Also, there is way too much mom guilt in this world, and too many people causing it with their judginess. (WordPress is telling me that’s not a real world, but trust me, it is.)

If you stay home with your children, people make you feel bad for not having a “real career.” If you work, people make you feel bad for leaving your children with someone else. As if you don’t already feel terrible enough about that anyway.

If you exclusively breastfeed, people try to talk you into giving formula in a bottle and convince you that it will make your life easier. Then, if you do bottle feed, people try to make you feel bad about not giving all breastmilk all the time.

And then, heaven forbid you should ever want to be without your child. Even just for a short period of time. Sometimes, when I drop Roo off with her childcare person in the mornings, I breath a small sigh of relief that I now have one less thing to actively try to accomplish. And then I feel HORRIBLE about myself for ever enjoying the moments I am away from her.

I can’t take a personal day from work and enjoy it because if I am with her I am worrying about all the things she needs, and if I’m not with her I’m feeling horrible that I chose to take a day off and not be with her. There is no way to win!

Anyway, long rant cut short is that moms have a LOT of internal struggles with themselves about every. single. decision. they make all day long. Don’t second-guess them. Support them, give advice only when asked for, and offer to clean the house and fold laundry. But don’t make hints that something they are doing might not be absolutely the best thing unless a child’s life is actually, physically in danger.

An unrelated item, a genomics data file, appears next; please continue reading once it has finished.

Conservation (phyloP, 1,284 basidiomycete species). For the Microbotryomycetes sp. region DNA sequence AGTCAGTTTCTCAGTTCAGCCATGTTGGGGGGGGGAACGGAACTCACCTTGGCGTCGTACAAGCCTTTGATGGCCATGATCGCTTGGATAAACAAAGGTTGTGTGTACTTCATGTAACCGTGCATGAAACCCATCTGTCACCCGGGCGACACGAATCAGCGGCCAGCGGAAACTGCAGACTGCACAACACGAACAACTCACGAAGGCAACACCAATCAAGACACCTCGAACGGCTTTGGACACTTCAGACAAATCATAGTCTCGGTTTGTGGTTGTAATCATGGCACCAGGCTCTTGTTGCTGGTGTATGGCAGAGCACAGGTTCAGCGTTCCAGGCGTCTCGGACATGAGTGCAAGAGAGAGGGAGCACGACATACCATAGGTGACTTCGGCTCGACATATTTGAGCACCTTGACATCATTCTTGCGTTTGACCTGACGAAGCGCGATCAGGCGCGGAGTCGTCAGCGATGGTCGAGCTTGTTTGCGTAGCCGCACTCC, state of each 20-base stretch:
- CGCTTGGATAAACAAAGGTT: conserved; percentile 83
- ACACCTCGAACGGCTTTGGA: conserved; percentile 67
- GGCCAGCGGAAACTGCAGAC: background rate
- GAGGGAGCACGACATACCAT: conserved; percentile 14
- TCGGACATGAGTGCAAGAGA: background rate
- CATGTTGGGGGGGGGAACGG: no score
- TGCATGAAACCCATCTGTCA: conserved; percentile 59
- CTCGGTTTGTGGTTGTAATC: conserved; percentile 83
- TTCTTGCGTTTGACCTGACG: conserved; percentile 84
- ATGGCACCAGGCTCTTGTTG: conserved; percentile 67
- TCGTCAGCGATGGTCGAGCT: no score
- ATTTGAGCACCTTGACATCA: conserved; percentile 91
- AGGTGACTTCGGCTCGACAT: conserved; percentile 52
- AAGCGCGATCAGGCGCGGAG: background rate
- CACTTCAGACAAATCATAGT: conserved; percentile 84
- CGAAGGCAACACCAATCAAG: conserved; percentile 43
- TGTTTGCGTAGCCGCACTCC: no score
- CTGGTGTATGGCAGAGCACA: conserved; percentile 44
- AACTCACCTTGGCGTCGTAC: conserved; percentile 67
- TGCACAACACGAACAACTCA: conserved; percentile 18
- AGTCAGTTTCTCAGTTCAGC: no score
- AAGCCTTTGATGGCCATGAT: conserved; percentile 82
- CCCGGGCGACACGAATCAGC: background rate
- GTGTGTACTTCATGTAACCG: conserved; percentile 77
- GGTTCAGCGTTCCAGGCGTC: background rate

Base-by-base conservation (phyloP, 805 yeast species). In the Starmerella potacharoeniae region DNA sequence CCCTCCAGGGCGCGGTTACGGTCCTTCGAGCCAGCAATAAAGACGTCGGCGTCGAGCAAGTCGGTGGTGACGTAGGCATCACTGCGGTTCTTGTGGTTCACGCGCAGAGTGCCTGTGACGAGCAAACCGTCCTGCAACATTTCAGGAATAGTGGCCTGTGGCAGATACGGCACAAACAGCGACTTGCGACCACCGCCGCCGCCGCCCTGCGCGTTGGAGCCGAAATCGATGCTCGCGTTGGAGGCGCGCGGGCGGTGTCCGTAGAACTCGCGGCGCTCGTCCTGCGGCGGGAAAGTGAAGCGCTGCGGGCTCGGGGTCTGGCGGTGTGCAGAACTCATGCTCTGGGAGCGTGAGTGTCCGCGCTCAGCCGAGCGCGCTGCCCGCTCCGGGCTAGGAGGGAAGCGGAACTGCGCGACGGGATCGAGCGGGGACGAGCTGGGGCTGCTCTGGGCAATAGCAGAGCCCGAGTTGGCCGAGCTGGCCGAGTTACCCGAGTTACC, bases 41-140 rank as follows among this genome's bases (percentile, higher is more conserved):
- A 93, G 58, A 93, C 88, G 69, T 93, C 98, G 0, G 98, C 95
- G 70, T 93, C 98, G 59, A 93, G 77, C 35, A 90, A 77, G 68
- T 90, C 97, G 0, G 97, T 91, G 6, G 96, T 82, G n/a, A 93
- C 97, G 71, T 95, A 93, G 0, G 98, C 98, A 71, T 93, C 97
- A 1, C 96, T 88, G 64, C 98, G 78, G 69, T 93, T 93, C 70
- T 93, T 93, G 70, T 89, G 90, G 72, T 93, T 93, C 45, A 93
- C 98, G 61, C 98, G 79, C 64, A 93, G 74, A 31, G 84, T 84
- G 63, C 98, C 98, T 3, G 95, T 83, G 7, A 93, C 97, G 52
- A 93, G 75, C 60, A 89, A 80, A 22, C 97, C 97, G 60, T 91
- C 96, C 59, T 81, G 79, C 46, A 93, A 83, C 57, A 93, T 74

Just don’t.

FOMO

I think every family with children, especially babies, has their “thing” that is always a problem. For us, it’s sleep. Specifically, getting Roo to sleep anywhere where we are not.

She sleeps just fine at childcare during the day without much adult intervention, but she refuses to sleep in her crib or to fall asleep on her own while at home.

Yes, yes, yes, we’ve heard it all from those who mean well.

“Just put her down and walk away. It worked for my kids.”

“Just let her cry. She’ll get tired.”

and the list goes on.

Now I’m not saying we have an impossible case here. I have yet to meet a 25-year-old whose mother has to rock him/her to sleep, so obviously this is something we grow out of over time. But, we have tried the things mentioned above (yes, more than once. yes, for longer than five minutes), and they simply are not working for our child and for our family at this time. Regardless of what worked well for your children, it is not working well for mine.